ALI Technologies, backed by Kyocera and Mitsui Sumitomo Insurance Venture Capital, has already started accepting orders and plans to begin shipping the first batch of 200 pieces in the first half of next year. The Xturismo is priced at approximately $ 682,000.

Xturismo Flying Motorcycle Orders Started in Japan

Interestingly, in the Xturismo, the main propulsion system does not use electric motors, but an internal combustion engine that drives the two main propellers. Auxiliary propellers help maintain balance and perform maneuvers. To do this, the “motorcycle” uses technology tested by ALI in drones.

One of the applications of the apparatus is called rescue operations on the water. True, it is not clear how exactly the assistance is supposed to be provided – neither the carrying capacity, nor the cruising range, nor the lack of the possibility of landing on water contribute to such an application, not to mention the fact that for aircraft operated over water, it is mandatory to reserve engines with the ability to continue flight if one of them fails.

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NASA: You Can Help Teach Rovers To Explore Mars Better

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The US Aeronautics and Space Administration NASA has published a note with the intriguing headline “You Can Help Teach NASA Mars Rovers to Explore Mars Better.”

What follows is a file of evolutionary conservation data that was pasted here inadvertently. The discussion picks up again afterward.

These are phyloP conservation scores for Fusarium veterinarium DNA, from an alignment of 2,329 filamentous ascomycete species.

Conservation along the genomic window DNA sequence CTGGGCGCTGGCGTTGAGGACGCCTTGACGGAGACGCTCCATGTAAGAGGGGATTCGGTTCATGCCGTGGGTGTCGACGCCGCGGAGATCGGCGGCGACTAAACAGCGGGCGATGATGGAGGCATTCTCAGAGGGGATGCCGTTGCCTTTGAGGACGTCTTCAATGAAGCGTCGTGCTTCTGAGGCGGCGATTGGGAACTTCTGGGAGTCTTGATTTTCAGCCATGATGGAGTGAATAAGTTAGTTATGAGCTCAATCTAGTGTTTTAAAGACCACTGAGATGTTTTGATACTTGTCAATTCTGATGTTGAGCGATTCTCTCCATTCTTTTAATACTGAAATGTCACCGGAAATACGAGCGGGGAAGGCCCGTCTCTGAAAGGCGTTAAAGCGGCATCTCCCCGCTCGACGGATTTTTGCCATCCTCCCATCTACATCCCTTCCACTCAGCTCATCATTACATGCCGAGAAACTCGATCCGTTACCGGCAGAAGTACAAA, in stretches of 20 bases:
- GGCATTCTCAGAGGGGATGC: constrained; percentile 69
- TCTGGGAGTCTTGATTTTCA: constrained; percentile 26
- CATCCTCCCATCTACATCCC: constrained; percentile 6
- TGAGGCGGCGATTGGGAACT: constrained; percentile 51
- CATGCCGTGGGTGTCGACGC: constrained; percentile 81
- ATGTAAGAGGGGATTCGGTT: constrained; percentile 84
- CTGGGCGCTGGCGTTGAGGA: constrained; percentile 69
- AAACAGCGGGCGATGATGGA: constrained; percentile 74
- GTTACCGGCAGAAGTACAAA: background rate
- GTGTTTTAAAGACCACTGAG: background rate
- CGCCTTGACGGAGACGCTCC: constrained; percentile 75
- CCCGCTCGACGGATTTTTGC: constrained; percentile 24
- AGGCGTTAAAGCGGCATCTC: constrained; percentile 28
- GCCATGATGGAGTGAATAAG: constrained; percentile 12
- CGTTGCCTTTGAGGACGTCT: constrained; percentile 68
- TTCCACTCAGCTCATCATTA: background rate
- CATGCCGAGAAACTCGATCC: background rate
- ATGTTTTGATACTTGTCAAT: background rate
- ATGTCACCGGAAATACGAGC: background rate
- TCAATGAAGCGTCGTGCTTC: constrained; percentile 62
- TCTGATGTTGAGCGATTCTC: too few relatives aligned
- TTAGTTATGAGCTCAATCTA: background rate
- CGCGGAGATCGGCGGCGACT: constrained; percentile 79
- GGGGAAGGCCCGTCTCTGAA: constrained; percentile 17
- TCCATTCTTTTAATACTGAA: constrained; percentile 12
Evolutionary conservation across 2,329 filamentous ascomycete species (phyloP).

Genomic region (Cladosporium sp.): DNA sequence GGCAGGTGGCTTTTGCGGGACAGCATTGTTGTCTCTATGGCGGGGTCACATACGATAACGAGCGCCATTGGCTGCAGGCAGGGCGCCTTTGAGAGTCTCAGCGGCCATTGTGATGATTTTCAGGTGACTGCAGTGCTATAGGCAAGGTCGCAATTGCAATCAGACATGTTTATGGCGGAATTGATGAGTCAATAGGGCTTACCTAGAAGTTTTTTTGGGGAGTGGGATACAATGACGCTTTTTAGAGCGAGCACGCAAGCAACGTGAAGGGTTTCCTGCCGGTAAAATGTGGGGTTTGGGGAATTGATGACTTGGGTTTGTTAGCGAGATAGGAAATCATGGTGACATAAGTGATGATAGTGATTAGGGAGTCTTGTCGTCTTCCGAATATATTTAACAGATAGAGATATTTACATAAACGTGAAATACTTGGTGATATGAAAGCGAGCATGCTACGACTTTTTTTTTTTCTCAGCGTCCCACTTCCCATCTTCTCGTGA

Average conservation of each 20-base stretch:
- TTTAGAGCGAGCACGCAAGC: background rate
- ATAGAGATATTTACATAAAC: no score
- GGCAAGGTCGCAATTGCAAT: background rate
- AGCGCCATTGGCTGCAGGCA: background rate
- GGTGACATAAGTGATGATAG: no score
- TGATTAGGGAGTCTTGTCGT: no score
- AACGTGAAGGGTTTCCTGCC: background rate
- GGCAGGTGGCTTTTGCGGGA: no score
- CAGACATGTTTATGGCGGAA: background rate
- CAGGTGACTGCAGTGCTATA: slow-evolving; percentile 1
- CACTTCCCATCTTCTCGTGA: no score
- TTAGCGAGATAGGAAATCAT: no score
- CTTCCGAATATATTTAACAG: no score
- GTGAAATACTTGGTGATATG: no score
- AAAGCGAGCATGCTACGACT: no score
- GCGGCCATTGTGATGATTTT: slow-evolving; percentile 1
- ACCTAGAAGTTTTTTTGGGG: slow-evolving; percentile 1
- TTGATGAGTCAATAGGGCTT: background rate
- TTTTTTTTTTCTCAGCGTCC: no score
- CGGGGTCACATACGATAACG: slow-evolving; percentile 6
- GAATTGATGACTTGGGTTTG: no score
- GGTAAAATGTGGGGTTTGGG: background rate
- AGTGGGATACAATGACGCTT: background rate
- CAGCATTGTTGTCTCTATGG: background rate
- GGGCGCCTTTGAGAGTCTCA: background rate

As the department explains, artificial intelligence has tremendous potential to change the way spacecraft study the universe. But since all machine learning algorithms require human training, NASA is asking members of the public to help identify elements of scientific interest in images taken by the Perseverance rover.

The project, called AI4Mars, is a follow-up to a project launched last year based on imagery from the Curiosity rover.

NASA: You Can Help Teach Rovers To Explore Mars Better

Early contributors to this project mapped out nearly half a million images, using a tool to highlight objects such as sand and rock that NASA’s Jet Propulsion Laboratory (JPL) Mars rover drivers typically look at when planning routes on the Red Planet. The end result was an algorithm called SPOC (Classification of Soil and Object Properties) that could correctly identify these features in almost 98% of cases.

The SPOC algorithm is still in development, and NASA hopes that one day it can be sent to Mars aboard a spacecraft of the future that can do more autonomous driving than Perseverance’s AutoNav technology allows.

AI4Mars now provides additional markers to indicate more precise details, allowing people to choose options such as moving rocks or nodules (globular mineral formations).

The goal is to hone an algorithm that could help a future rover pick “needles out of a haystack” of data sent from Mars.

Equipped with 19 cameras, Perseverance sends tens to hundreds of images to Earth every day for scientists and engineers to view specific geologic features. But time is running out: after these images have traveled millions of kilometers from Mars to Earth, NASA team members have hours to develop the next set of instructions, based on what they see in these images, to send to Perseverance.